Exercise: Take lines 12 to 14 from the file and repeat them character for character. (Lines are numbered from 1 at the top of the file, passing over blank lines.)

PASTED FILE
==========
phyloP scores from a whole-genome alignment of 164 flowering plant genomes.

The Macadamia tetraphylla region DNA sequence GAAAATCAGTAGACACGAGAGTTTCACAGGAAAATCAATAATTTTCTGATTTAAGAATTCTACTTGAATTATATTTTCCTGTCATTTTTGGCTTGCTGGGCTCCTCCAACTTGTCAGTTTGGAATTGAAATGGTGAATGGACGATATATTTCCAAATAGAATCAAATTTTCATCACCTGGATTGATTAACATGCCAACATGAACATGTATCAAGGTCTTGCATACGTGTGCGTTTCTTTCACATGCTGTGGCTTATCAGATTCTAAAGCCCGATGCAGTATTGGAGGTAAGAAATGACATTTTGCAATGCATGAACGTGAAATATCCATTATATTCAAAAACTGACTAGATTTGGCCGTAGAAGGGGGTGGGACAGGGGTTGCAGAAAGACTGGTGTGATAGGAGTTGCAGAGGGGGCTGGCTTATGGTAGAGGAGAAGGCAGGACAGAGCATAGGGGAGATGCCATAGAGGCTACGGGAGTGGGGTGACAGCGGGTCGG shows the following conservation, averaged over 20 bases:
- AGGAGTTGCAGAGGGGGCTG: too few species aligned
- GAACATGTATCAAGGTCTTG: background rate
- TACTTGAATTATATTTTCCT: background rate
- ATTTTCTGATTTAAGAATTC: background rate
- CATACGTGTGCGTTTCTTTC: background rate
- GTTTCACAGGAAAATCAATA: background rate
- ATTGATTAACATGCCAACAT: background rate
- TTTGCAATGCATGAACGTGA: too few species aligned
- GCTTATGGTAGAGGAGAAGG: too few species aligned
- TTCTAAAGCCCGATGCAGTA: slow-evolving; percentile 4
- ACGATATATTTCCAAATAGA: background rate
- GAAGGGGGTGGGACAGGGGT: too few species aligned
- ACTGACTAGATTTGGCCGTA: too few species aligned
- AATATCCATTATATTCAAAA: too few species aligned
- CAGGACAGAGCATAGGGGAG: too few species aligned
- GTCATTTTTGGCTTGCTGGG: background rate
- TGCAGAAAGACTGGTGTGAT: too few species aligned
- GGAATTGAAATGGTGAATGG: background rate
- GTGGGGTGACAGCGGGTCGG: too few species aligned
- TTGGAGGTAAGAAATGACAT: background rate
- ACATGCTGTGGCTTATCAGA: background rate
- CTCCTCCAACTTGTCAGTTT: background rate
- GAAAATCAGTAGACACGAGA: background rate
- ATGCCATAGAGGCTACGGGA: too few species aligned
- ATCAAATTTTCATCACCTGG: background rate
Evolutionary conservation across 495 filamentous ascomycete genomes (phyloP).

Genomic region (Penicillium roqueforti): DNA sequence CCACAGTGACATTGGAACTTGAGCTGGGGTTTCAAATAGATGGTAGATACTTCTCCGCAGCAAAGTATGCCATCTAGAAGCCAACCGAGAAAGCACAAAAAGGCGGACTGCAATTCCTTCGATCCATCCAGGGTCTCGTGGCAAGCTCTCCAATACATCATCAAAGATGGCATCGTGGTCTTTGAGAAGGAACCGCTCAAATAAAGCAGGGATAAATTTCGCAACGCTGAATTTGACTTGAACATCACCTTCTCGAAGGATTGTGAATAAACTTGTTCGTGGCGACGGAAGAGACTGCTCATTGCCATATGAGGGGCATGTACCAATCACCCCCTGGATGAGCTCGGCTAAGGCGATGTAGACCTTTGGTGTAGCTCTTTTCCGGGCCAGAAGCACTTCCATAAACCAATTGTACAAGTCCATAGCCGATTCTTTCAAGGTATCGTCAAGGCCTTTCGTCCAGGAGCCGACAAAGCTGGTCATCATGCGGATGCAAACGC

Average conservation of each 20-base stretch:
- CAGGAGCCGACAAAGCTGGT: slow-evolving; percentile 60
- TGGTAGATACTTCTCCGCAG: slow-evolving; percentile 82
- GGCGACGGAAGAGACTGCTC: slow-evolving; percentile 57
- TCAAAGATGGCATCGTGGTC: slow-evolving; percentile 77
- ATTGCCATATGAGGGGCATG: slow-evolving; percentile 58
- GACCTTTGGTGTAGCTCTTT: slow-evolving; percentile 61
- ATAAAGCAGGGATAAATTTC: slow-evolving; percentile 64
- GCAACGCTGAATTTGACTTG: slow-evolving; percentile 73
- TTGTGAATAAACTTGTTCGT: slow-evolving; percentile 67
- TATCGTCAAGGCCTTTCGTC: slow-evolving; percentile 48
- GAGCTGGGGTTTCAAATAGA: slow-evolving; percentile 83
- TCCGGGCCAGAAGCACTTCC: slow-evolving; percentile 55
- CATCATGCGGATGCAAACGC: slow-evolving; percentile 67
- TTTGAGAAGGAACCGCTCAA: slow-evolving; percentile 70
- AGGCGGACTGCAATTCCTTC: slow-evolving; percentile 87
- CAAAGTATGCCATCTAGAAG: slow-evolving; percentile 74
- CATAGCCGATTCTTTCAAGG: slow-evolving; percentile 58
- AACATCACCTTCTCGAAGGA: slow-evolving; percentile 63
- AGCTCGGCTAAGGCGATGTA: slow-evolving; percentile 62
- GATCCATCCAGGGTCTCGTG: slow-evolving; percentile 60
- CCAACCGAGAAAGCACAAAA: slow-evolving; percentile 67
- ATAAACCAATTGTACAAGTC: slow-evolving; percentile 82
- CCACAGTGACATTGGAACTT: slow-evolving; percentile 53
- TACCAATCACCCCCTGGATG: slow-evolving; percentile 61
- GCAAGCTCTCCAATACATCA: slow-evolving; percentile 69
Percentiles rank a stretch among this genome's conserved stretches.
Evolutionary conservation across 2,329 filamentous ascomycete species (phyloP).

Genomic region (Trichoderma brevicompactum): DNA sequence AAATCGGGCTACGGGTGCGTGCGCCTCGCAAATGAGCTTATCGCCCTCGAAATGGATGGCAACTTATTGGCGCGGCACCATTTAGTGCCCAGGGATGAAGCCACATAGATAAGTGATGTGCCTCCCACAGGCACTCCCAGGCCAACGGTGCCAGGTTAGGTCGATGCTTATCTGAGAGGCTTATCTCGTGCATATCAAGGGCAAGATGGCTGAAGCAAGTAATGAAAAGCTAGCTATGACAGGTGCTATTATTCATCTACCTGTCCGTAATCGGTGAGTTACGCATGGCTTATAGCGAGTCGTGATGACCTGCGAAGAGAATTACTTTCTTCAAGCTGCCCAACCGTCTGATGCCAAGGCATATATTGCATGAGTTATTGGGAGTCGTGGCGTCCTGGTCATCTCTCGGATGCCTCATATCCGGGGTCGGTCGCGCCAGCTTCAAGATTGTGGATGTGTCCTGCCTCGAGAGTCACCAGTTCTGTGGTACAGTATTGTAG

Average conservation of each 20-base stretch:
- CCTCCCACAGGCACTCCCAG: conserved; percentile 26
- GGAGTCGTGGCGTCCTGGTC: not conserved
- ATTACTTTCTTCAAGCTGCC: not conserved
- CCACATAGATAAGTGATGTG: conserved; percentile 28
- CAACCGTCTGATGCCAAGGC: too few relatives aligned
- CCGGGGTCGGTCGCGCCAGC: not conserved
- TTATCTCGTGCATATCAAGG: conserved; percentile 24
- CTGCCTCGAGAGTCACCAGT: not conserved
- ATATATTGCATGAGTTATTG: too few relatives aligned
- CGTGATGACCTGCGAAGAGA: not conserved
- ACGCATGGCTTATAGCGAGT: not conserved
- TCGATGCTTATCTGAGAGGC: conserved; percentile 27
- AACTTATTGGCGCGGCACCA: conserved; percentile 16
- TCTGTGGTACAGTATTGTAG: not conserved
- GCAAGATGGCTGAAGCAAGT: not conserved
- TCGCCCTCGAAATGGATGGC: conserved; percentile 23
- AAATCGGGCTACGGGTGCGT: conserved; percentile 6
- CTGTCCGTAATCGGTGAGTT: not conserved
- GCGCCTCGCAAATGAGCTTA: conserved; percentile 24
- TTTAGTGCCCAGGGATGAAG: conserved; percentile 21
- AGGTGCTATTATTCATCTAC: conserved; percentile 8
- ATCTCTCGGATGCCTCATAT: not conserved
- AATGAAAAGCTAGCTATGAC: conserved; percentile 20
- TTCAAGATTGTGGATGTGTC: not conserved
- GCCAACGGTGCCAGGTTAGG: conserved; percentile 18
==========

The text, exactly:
- TTCTAAAGCCCGATGCAGTA: slow-evolving; percentile 4
- ACGATATATTTCCAAATAGA: background rate
- GAAGGGGGTGGGACAGGGGT: too few species aligned